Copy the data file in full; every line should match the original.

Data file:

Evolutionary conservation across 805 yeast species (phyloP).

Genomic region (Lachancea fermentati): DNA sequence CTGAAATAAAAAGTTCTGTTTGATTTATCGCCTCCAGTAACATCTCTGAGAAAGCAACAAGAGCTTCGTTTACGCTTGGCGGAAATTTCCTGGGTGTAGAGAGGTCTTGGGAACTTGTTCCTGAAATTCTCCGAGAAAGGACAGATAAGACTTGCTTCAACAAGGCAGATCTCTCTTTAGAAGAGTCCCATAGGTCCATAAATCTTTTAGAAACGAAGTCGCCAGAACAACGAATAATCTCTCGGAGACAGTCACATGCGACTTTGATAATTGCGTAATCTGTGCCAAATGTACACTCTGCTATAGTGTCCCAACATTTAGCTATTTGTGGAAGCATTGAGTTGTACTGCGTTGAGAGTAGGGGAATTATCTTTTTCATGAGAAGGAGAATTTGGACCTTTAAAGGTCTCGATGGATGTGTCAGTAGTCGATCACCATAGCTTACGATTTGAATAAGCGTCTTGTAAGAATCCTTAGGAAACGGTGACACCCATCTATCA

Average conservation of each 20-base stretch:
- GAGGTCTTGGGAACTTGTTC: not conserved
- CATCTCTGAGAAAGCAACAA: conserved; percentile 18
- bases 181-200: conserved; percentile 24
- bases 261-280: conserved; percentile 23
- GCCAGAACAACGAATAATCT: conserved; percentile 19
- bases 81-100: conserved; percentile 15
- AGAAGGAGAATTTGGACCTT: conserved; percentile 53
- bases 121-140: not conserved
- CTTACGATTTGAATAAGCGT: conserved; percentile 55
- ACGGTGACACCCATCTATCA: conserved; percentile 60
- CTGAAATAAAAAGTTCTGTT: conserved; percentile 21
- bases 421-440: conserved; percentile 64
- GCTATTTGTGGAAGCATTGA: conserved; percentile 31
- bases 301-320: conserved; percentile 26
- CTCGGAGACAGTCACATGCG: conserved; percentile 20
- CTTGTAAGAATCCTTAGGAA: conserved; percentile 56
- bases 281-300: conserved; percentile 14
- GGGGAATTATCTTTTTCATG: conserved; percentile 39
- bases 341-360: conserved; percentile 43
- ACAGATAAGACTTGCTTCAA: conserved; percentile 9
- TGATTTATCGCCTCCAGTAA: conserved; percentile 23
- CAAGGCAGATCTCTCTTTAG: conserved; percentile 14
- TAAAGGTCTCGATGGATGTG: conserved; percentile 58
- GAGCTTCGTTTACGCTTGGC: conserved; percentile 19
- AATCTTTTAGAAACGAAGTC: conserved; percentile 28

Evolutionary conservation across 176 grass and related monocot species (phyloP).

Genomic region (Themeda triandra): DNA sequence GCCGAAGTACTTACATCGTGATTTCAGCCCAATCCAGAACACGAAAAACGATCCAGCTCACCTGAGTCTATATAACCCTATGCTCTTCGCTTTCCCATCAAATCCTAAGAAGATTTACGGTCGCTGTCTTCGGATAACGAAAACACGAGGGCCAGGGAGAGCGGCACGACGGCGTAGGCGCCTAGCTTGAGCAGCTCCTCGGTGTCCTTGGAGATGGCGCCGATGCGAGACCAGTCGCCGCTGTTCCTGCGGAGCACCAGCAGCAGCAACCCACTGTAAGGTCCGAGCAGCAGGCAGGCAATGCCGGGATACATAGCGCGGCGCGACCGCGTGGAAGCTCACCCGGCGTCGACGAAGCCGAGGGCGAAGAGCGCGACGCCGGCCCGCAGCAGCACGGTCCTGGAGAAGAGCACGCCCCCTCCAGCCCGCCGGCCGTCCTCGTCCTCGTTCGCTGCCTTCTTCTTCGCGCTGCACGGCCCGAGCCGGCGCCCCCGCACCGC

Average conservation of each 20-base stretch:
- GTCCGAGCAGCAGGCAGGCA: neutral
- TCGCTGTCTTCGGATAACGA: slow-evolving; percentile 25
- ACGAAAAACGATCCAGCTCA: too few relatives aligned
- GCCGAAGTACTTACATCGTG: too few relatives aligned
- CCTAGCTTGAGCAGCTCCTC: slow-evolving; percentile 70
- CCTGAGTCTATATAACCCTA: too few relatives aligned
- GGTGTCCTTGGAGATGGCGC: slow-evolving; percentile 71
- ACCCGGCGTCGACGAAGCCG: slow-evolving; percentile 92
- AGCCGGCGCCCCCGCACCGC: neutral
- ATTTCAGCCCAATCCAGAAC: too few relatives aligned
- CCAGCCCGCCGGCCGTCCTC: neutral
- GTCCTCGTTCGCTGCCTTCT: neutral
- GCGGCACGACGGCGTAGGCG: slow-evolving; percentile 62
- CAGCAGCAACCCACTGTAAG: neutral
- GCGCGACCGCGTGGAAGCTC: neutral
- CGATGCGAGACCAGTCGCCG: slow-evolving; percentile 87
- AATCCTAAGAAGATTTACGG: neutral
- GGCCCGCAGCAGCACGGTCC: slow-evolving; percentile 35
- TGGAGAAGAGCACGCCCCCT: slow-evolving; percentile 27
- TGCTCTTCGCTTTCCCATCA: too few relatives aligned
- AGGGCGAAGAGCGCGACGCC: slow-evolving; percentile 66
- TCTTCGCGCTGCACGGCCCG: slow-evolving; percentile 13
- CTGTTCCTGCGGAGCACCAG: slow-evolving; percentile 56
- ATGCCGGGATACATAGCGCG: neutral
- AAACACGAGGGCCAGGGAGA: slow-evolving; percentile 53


Evolutionary conservation across 805 yeast species (phyloP).

Genomic region (Lachancea fermentati): DNA sequence CTGAAATAAAAAGTTCTGTTTGATTTATCGCCTCCAGTAACATCTCTGAGAAAGCAACAAGAGCTTCGTTTACGCTTGGCGGAAATTTCCTGGGTGTAGAGAGGTCTTGGGAACTTGTTCCTGAAATTCTCCGAGAAAGGACAGATAAGACTTGCTTCAACAAGGCAGATCTCTCTTTAGAAGAGTCCCATAGGTCCATAAATCTTTTAGAAACGAAGTCGCCAGAACAACGAATAATCTCTCGGAGACAGTCACATGCGACTTTGATAATTGCGTAATCTGTGCCAAATGTACACTCTGCTATAGTGTCCCAACATTTAGCTATTTGTGGAAGCATTGAGTTGTACTGCGTTGAGAGTAGGGGAATTATCTTTTTCATGAGAAGGAGAATTTGGACCTTTAAAGGTCTCGATGGATGTGTCAGTAGTCGATCACCATAGCTTACGATTTGAATAAGCGTCTTGTAAGAATCCTTAGGAAACGGTGACACCCATCTATCA

Average conservation of each 20-base stretch:
- GAGGTCTTGGGAACTTGTTC: not conserved
- CATCTCTGAGAAAGCAACAA: conserved; percentile 18
- bases 181-200: conserved; percentile 24
- bases 261-280: conserved; percentile 23
- GCCAGAACAACGAATAATCT: conserved; percentile 19
- bases 81-100: conserved; percentile 15
- AGAAGGAGAATTTGGACCTT: conserved; percentile 53
- bases 121-140: not conserved
- CTTACGATTTGAATAAGCGT: conserved; percentile 55
- ACGGTGACACCCATCTATCA: conserved; percentile 60
- CTGAAATAAAAAGTTCTGTT: conserved; percentile 21
- bases 421-440: conserved; percentile 64
- GCTATTTGTGGAAGCATTGA: conserved; percentile 31
- bases 301-320: conserved; percentile 26
- CTCGGAGACAGTCACATGCG: conserved; percentile 20
- CTTGTAAGAATCCTTAGGAA: conserved; percentile 56
- bases 281-300: conserved; percentile 14
- GGGGAATTATCTTTTTCATG: conserved; percentile 39
- bases 341-360: conserved; percentile 43
- ACAGATAAGACTTGCTTCAA: conserved; percentile 9
- TGATTTATCGCCTCCAGTAA: conserved; percentile 23
- CAAGGCAGATCTCTCTTTAG: conserved; percentile 14
- TAAAGGTCTCGATGGATGTG: conserved; percentile 58
- GAGCTTCGTTTACGCTTGGC: conserved; percentile 19
- AATCTTTTAGAAACGAAGTC: conserved; percentile 28

Evolutionary conservation across 176 grass and related monocot species (phyloP).

Genomic region (Themeda triandra): DNA sequence GCCGAAGTACTTACATCGTGATTTCAGCCCAATCCAGAACACGAAAAACGATCCAGCTCACCTGAGTCTATATAACCCTATGCTCTTCGCTTTCCCATCAAATCCTAAGAAGATTTACGGTCGCTGTCTTCGGATAACGAAAACACGAGGGCCAGGGAGAGCGGCACGACGGCGTAGGCGCCTAGCTTGAGCAGCTCCTCGGTGTCCTTGGAGATGGCGCCGATGCGAGACCAGTCGCCGCTGTTCCTGCGGAGCACCAGCAGCAGCAACCCACTGTAAGGTCCGAGCAGCAGGCAGGCAATGCCGGGATACATAGCGCGGCGCGACCGCGTGGAAGCTCACCCGGCGTCGACGAAGCCGAGGGCGAAGAGCGCGACGCCGGCCCGCAGCAGCACGGTCCTGGAGAAGAGCACGCCCCCTCCAGCCCGCCGGCCGTCCTCGTCCTCGTTCGCTGCCTTCTTCTTCGCGCTGCACGGCCCGAGCCGGCGCCCCCGCACCGC

Average conservation of each 20-base stretch:
- GTCCGAGCAGCAGGCAGGCA: neutral
- TCGCTGTCTTCGGATAACGA: slow-evolving; percentile 25
- ACGAAAAACGATCCAGCTCA: too few relatives aligned
- GCCGAAGTACTTACATCGTG: too few relatives aligned
- CCTAGCTTGAGCAGCTCCTC: slow-evolving; percentile 70
- CCTGAGTCTATATAACCCTA: too few relatives aligned
- GGTGTCCTTGGAGATGGCGC: slow-evolving; percentile 71
- ACCCGGCGTCGACGAAGCCG: slow-evolving; percentile 92
- AGCCGGCGCCCCCGCACCGC: neutral
- ATTTCAGCCCAATCCAGAAC: too few relatives aligned
- CCAGCCCGCCGGCCGTCCTC: neutral
- GTCCTCGTTCGCTGCCTTCT: neutral
- GCGGCACGACGGCGTAGGCG: slow-evolving; percentile 62
- CAGCAGCAACCCACTGTAAG: neutral
- GCGCGACCGCGTGGAAGCTC: neutral
- CGATGCGAGACCAGTCGCCG: slow-evolving; percentile 87
- AATCCTAAGAAGATTTACGG: neutral
- GGCCCGCAGCAGCACGGTCC: slow-evolving; percentile 35
- TGGAGAAGAGCACGCCCCCT: slow-evolving; percentile 27
- TGCTCTTCGCTTTCCCATCA: too few relatives aligned
- AGGGCGAAGAGCGCGACGCC: slow-evolving; percentile 66
- TCTTCGCGCTGCACGGCCCG: slow-evolving; percentile 13
- CTGTTCCTGCGGAGCACCAG: slow-evolving; percentile 56
- ATGCCGGGATACATAGCGCG: neutral
- AAACACGAGGGCCAGGGAGA: slow-evolving; percentile 53